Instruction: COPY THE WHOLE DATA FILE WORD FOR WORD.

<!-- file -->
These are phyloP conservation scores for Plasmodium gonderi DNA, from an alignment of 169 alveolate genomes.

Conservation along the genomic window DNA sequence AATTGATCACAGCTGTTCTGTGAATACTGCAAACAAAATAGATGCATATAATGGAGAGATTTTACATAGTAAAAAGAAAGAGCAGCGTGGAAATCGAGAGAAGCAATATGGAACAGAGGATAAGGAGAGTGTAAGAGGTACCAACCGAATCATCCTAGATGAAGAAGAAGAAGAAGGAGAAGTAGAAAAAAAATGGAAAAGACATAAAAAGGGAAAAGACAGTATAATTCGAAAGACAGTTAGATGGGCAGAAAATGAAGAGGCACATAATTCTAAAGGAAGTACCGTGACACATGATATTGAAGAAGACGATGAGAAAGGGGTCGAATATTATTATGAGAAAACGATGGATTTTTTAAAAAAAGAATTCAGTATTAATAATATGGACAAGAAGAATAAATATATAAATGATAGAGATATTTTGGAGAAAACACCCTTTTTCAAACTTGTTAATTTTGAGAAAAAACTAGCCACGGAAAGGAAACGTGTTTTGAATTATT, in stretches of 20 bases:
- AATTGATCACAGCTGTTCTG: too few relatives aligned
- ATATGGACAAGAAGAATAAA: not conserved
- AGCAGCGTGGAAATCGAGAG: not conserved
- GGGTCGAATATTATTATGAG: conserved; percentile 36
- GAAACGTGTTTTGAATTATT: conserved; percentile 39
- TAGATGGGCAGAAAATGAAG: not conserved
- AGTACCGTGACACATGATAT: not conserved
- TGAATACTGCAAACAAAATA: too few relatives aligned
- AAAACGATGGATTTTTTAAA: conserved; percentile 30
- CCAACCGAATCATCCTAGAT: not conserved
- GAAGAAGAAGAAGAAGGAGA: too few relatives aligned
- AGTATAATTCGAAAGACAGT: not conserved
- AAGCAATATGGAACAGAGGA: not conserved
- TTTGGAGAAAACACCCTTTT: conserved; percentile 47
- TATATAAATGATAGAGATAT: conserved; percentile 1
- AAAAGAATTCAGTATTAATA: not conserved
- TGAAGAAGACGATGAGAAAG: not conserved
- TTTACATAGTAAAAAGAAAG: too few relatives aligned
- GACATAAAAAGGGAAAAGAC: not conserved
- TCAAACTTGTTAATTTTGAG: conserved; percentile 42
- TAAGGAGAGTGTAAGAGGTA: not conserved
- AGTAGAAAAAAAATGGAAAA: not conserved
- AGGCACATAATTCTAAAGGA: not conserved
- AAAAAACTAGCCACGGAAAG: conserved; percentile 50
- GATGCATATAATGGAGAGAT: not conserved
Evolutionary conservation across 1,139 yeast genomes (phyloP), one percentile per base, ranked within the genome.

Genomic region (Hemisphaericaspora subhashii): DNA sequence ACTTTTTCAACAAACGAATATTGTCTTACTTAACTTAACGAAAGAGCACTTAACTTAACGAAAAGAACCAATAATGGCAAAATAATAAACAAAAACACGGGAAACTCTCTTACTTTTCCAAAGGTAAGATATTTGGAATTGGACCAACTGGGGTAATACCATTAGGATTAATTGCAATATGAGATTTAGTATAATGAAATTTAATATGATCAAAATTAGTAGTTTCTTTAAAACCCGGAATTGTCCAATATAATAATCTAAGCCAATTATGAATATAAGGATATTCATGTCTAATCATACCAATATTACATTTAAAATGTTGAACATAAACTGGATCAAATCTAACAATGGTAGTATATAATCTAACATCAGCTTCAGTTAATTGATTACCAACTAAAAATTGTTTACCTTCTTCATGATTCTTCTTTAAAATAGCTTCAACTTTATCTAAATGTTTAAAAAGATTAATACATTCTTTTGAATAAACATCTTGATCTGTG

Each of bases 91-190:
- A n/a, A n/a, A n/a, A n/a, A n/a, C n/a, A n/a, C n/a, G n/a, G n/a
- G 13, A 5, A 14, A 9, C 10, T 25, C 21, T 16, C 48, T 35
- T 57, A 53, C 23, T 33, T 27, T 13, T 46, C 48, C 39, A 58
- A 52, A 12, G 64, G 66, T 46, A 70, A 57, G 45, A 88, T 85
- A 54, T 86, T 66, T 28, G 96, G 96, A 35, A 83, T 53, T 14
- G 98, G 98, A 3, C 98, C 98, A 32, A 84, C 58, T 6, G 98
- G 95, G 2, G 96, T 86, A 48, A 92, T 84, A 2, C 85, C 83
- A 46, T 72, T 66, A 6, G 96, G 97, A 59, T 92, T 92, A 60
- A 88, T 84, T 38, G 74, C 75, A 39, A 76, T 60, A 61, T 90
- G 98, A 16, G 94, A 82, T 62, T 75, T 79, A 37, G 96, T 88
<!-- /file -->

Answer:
These are phyloP conservation scores for Plasmodium gonderi DNA, from an alignment of 169 alveolate genomes.

Conservation along the genomic window DNA sequence AATTGATCACAGCTGTTCTGTGAATACTGCAAACAAAATAGATGCATATAATGGAGAGATTTTACATAGTAAAAAGAAAGAGCAGCGTGGAAATCGAGAGAAGCAATATGGAACAGAGGATAAGGAGAGTGTAAGAGGTACCAACCGAATCATCCTAGATGAAGAAGAAGAAGAAGGAGAAGTAGAAAAAAAATGGAAAAGACATAAAAAGGGAAAAGACAGTATAATTCGAAAGACAGTTAGATGGGCAGAAAATGAAGAGGCACATAATTCTAAAGGAAGTACCGTGACACATGATATTGAAGAAGACGATGAGAAAGGGGTCGAATATTATTATGAGAAAACGATGGATTTTTTAAAAAAAGAATTCAGTATTAATAATATGGACAAGAAGAATAAATATATAAATGATAGAGATATTTTGGAGAAAACACCCTTTTTCAAACTTGTTAATTTTGAGAAAAAACTAGCCACGGAAAGGAAACGTGTTTTGAATTATT, in stretches of 20 bases:
- AATTGATCACAGCTGTTCTG: too few relatives aligned
- ATATGGACAAGAAGAATAAA: not conserved
- AGCAGCGTGGAAATCGAGAG: not conserved
- GGGTCGAATATTATTATGAG: conserved; percentile 36
- GAAACGTGTTTTGAATTATT: conserved; percentile 39
- TAGATGGGCAGAAAATGAAG: not conserved
- AGTACCGTGACACATGATAT: not conserved
- TGAATACTGCAAACAAAATA: too few relatives aligned
- AAAACGATGGATTTTTTAAA: conserved; percentile 30
- CCAACCGAATCATCCTAGAT: not conserved
- GAAGAAGAAGAAGAAGGAGA: too few relatives aligned
- AGTATAATTCGAAAGACAGT: not conserved
- AAGCAATATGGAACAGAGGA: not conserved
- TTTGGAGAAAACACCCTTTT: conserved; percentile 47
- TATATAAATGATAGAGATAT: conserved; percentile 1
- AAAAGAATTCAGTATTAATA: not conserved
- TGAAGAAGACGATGAGAAAG: not conserved
- TTTACATAGTAAAAAGAAAG: too few relatives aligned
- GACATAAAAAGGGAAAAGAC: not conserved
- TCAAACTTGTTAATTTTGAG: conserved; percentile 42
- TAAGGAGAGTGTAAGAGGTA: not conserved
- AGTAGAAAAAAAATGGAAAA: not conserved
- AGGCACATAATTCTAAAGGA: not conserved
- AAAAAACTAGCCACGGAAAG: conserved; percentile 50
- GATGCATATAATGGAGAGAT: not conserved
Evolutionary conservation across 1,139 yeast genomes (phyloP), one percentile per base, ranked within the genome.

Genomic region (Hemisphaericaspora subhashii): DNA sequence ACTTTTTCAACAAACGAATATTGTCTTACTTAACTTAACGAAAGAGCACTTAACTTAACGAAAAGAACCAATAATGGCAAAATAATAAACAAAAACACGGGAAACTCTCTTACTTTTCCAAAGGTAAGATATTTGGAATTGGACCAACTGGGGTAATACCATTAGGATTAATTGCAATATGAGATTTAGTATAATGAAATTTAATATGATCAAAATTAGTAGTTTCTTTAAAACCCGGAATTGTCCAATATAATAATCTAAGCCAATTATGAATATAAGGATATTCATGTCTAATCATACCAATATTACATTTAAAATGTTGAACATAAACTGGATCAAATCTAACAATGGTAGTATATAATCTAACATCAGCTTCAGTTAATTGATTACCAACTAAAAATTGTTTACCTTCTTCATGATTCTTCTTTAAAATAGCTTCAACTTTATCTAAATGTTTAAAAAGATTAATACATTCTTTTGAATAAACATCTTGATCTGTG

Each of bases 91-190:
- A n/a, A n/a, A n/a, A n/a, A n/a, C n/a, A n/a, C n/a, G n/a, G n/a
- G 13, A 5, A 14, A 9, C 10, T 25, C 21, T 16, C 48, T 35
- T 57, A 53, C 23, T 33, T 27, T 13, T 46, C 48, C 39, A 58
- A 52, A 12, G 64, G 66, T 46, A 70, A 57, G 45, A 88, T 85
- A 54, T 86, T 66, T 28, G 96, G 96, A 35, A 83, T 53, T 14
- G 98, G 98, A 3, C 98, C 98, A 32, A 84, C 58, T 6, G 98
- G 95, G 2, G 96, T 86, A 48, A 92, T 84, A 2, C 85, C 83
- A 46, T 72, T 66, A 6, G 96, G 97, A 59, T 92, T 92, A 60
- A 88, T 84, T 38, G 74, C 75, A 39, A 76, T 60, A 61, T 90
- G 98, A 16, G 94, A 82, T 62, T 75, T 79, A 37, G 96, T 88